Stylistic Inspiration

Flapper Style examines four specific stylistic inspirations during the 1920s. Click on each picture below to explore how these different themes influenced designers during the jazz age.

American, ca. 1928-1932. Navy and white printed silk dress with wavy design.
An example of an art deco dress. Click on the image to learn more about Art Deco.

ART DECO || Starting with Cubism, in the first decades of the 1900s, artists throughout Europe and the United States increasingly moved away from representational art and instead began breaking down visual shapes into their most basic geometric forms. These artistic innovations trickled down to fashion design. Rather than draping the fabric around the body and following its natural shape with seams and darts, fashion designers used simple rectangles and other basic shapes to surround and concealed the form.

Probably American, ca. 1915-1925. Silk satin robe, light blue top shading to blue-purple at hem. Blue embroidered flowers with ribbons of couched gold thread.
An example of a dress inspired by the Western notion of the Far East. Click on the image to learn more about Exoticism.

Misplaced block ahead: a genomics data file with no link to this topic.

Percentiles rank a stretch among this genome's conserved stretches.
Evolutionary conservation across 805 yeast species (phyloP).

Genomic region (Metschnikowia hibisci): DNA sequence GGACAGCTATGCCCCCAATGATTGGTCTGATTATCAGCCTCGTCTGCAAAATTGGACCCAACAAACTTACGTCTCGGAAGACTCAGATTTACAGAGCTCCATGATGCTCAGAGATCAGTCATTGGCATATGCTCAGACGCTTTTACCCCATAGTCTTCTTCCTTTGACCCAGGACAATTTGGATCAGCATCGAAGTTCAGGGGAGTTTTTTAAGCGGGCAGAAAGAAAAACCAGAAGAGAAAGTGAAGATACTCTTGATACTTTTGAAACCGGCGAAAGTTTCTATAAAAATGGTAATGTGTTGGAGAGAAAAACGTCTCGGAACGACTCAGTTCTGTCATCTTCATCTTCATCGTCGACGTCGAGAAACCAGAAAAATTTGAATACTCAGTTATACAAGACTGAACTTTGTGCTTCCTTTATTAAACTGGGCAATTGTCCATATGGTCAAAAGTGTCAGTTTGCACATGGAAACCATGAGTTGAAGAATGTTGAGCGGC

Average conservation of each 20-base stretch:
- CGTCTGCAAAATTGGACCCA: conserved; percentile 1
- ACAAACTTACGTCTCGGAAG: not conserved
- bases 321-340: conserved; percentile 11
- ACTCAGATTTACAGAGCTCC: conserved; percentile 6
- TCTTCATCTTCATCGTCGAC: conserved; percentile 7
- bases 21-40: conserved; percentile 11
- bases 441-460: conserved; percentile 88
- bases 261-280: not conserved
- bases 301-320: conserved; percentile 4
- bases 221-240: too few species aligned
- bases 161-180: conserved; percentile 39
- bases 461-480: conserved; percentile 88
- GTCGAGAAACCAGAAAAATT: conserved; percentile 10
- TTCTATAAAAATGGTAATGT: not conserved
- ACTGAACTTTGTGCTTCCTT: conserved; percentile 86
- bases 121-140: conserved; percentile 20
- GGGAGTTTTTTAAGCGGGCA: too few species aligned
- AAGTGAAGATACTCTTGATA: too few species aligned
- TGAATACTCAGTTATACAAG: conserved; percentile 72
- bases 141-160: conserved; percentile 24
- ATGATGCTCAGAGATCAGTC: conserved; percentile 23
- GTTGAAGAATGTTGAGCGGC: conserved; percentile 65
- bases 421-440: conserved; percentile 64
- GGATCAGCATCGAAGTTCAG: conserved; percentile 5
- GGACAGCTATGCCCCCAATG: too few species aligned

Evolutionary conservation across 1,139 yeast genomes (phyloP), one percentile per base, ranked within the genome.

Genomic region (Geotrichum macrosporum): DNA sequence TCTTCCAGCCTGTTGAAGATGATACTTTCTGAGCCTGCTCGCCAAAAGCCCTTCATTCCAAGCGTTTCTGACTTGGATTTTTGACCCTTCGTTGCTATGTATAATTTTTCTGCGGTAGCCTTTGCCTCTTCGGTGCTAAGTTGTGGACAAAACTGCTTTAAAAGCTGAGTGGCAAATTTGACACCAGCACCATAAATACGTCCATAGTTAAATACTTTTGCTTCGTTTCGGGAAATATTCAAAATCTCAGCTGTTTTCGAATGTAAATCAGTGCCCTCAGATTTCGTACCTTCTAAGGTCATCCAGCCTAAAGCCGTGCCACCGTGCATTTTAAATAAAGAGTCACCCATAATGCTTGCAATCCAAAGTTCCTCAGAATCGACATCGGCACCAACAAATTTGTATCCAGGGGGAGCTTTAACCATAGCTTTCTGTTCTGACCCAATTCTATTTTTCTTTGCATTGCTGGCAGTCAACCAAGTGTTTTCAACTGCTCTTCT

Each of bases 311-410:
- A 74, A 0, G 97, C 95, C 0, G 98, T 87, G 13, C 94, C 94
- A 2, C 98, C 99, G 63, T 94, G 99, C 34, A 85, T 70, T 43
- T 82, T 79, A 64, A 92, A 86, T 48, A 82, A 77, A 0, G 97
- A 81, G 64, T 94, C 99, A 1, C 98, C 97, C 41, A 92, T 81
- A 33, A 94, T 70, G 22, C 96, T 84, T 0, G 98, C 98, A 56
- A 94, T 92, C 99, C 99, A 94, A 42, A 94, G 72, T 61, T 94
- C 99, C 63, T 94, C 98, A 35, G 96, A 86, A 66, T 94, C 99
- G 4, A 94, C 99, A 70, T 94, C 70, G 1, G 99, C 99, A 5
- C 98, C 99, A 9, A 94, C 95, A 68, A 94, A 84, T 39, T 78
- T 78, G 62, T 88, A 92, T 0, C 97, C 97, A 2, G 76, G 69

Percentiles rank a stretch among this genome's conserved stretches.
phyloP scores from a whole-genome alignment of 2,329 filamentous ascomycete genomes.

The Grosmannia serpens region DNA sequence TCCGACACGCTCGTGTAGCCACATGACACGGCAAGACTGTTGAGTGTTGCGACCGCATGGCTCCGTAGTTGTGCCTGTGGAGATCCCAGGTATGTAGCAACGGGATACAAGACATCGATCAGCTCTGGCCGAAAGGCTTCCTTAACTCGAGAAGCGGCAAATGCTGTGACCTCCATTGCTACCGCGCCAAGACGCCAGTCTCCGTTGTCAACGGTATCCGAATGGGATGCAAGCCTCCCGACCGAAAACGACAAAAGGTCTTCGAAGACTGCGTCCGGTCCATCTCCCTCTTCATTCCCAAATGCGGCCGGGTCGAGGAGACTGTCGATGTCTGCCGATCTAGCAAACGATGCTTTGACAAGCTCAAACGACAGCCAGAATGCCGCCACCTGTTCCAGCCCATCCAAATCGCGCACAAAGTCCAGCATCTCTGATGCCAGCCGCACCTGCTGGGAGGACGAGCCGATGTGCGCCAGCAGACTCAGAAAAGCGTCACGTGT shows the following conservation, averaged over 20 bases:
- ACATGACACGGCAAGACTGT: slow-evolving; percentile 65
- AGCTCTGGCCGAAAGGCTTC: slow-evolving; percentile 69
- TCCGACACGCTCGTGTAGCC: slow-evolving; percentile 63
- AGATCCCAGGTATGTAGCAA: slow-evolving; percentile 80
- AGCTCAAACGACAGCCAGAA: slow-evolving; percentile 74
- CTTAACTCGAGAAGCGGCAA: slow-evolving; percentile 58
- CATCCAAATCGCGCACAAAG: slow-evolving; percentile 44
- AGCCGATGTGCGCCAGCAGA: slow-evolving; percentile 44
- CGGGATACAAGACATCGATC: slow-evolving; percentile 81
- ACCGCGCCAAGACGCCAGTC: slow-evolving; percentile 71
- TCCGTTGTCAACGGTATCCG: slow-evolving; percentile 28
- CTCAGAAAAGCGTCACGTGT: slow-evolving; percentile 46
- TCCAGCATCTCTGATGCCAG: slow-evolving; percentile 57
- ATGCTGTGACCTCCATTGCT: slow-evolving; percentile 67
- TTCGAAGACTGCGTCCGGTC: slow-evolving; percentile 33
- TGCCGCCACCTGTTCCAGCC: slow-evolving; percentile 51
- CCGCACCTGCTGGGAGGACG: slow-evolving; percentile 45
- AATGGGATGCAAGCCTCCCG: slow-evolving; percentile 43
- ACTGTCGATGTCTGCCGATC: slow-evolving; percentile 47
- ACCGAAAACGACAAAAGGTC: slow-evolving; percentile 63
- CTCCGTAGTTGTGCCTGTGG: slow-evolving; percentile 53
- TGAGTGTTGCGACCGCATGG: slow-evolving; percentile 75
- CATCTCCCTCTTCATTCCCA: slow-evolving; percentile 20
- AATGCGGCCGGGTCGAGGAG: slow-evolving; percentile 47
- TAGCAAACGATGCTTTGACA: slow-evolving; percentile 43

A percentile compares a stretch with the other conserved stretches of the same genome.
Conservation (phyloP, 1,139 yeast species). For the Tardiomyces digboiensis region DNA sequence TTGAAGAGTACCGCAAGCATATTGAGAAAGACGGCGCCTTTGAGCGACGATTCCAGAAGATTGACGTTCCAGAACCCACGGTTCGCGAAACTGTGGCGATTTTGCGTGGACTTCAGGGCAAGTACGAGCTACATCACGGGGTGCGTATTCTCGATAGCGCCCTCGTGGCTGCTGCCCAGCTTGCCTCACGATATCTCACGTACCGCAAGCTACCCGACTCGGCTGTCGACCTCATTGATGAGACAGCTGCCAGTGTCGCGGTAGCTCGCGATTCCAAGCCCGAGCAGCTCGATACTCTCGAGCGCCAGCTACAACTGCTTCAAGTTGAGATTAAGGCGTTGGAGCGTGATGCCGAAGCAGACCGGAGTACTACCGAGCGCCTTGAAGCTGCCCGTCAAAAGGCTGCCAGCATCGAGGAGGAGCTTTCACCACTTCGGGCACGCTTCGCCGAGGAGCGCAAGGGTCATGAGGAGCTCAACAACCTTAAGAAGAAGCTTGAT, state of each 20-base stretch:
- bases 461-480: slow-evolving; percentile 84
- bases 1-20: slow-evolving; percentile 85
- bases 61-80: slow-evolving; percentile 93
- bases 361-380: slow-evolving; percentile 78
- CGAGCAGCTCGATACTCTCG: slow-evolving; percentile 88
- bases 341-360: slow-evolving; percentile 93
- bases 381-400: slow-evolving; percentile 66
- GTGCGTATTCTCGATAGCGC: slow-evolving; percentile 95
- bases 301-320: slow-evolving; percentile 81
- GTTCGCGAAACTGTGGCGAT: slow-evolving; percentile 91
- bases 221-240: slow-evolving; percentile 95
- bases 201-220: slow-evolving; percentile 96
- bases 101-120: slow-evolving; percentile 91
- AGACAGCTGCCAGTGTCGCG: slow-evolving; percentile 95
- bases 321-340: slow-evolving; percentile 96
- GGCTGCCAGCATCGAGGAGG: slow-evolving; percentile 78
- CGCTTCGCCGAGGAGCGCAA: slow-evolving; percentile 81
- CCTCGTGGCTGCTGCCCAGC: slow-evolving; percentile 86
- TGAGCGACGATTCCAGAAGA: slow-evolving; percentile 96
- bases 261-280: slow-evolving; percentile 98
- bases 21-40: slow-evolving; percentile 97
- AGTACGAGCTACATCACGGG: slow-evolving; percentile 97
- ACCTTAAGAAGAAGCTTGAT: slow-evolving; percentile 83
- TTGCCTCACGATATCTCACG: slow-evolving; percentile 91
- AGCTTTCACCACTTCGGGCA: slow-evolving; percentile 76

EXOTICISM || The 1920s in North America and Europe saw a continued fascination with the Middle and Far East. Popular culture in the 1920s was saturated with imagined images of these “mysterious” and “far away places.” For example, an incredibly popular romantic film staring Rudolph Valentino and Agnes Ayres called The Sheik was released in 1921. The next year, British archaeologists Howard Carter and George Herbert discovered the nearly intact tomb of King Tutankhamen in Egypt. Likewise, fashion of the Jazz Age did not escape the lure of exoticism: expensive textiles like silk would never be unpopular and Asian inspired motifs were all-the-rage.

American, ca. 1925-1929. Rust colored silk crepe dress with black trim, black and gold machine embroidered stitching, ties on side, three snaps at each side of collar.
Click the image to see more abstract garments.

ABSTRACTION || Inspired by the simplicity of sportswear and the influence of the Art Deco aesthetic, many garments from the 1920s are astoundingly geometric. Sometimes in pattern, almost always in form, the dresses are simple rectangles of fabric meant to hang loosely from the body. Connected to the Art Deco section of garments in this collection, we have chosen the garments below as prime examples of geometric form in 1920s fashion.

American, ca. 1924-1928. An example of the popular trend of robe de style dresses.
A romantic dress, click the image to learn more about romantic influences.

ROMANTICISM || All the dresses below are made of flowing, diaphanous, fabrics and decorated with floral accents – whether beaded or attached silks. Dresses like these illustrate that while the boyish figure was being popularized, there was still an emphasis on femininity in many fashion designs.


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